Two brothers from Humboldt are gaining ground with their sporting achievements.
While his brother Rusty is making waves in the world with a wakeboard, Robbie Malinoski is sticking to snowmobiles and making a name for himself in the winter sport of snowcross racing.
In fact, he’s more than making a name for himself this year. Malinoski is racing for Sheuring Speed Sports’ professional sports team, based in Minnesota, and currently sits in third place in the overall national snowcross championships for the United States.
“I’ve known them (Scheuring) for years in the industry,” Malinoski told the Journal in a telephone interview from his home in Minnesota. “They were going through some transitioning with their riders, and I was going through some transitioning with other teams, and it just worked out ever since.”
For Malinoski, who grew up in Humboldt, racing for Scheuring Speed Sports is a full-time job that means travelling and often being away from his wife and two children.
“It’s a year-round job,” he said. “We race six months out of the year, but the other six months are pretty much taken up with preparing, training, and getting ready for the season. It’s pretty intense.”
Snowcross racing, he explains, is like motocross racing on snow. They ride on snowmobiles and each rider, although he races individually, has six or seven guys working behind the scenes. A snowcross race is done on a typical racetrack set out within a confined area.
“You do laps, and there are jumps and bumps and big corners — hairpin turns — laid out right in front of you,” Malinoski said. “Races are anywhere from 12 to 15 minutes long, and that is anywhere from half a mile to a full mile in length.”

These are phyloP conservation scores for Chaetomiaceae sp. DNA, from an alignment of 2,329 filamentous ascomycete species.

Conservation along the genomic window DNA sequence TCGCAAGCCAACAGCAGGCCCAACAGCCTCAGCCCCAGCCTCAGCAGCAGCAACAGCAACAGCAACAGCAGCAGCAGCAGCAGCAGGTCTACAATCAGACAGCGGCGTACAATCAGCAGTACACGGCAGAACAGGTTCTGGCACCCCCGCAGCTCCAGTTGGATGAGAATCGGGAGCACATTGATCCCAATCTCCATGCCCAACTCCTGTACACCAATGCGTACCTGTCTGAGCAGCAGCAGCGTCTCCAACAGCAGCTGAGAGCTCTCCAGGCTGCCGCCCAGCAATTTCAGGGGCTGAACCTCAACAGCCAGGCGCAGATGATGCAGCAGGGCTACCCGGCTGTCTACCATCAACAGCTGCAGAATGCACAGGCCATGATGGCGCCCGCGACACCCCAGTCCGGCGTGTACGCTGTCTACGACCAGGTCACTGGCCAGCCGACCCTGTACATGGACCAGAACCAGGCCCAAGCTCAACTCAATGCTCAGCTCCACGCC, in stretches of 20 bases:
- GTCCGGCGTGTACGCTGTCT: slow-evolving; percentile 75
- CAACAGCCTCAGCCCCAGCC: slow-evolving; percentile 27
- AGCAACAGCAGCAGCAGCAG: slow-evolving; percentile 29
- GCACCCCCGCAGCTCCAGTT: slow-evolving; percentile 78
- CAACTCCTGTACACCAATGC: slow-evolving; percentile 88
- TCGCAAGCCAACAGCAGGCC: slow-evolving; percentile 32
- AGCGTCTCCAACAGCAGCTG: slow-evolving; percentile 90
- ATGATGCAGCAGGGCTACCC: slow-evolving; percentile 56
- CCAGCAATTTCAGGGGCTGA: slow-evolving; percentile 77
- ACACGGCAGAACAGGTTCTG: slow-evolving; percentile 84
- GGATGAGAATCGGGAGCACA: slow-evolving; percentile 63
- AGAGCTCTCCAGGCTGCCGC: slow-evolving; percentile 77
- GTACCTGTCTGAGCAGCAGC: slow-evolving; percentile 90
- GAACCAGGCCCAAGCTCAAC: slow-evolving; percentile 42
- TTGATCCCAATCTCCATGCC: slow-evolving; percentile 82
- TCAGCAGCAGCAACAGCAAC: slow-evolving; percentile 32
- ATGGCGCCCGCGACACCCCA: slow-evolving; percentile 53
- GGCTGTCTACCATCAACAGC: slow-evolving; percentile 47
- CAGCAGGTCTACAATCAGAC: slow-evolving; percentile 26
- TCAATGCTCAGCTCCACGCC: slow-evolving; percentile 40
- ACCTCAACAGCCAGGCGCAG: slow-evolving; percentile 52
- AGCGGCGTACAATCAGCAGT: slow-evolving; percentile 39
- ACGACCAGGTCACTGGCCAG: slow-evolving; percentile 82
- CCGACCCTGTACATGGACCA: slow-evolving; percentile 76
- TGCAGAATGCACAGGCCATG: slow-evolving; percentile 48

And it takes some training to be able to resist the kind of physical effort needed for snowcross racing.
Malinoski laughed and said, “It’s pretty much everything you would do from training to run a marathon to a workout for an MMA (mixed martial arts) fighter.”
When he spoke to the Journal, his most recent competition had been a two-day event in Farmington, New York, March 2-3. Because the tracks are built with man-made snow, racing events are not dependent on having the right amount of snow, however, it doesn’t always guarantee that ideal weather conditions will prevail, as Malinoski attests.
“That weekend it was really tough, with fifty-mile-an-hour gusts of wind, rain and snow,” he said. “It was really not the ideal kind of situation, in fact it was really kind of a difficult one.”
Nevertheless, he came away with a first-place win in Friday’s Pro Open category, and finished second in Saturday’s race.
“Every race counts toward an overall points championship, and if it were to be over today, I would be third overall in the Nationals,” Malinoski said. “But we have another six rounds left, so there’s plenty of time to make up the points and we need four more points to win the overall.”
The final race of the season is coming up on the weekend of February 16-17 outside of Chicago.
“We’re wrapping up now,” said Malinoski, “we’re coming to the end of a long season. We’re eight points out of first right now, and we’re sitting in third, so it’s going to be a tight battle.”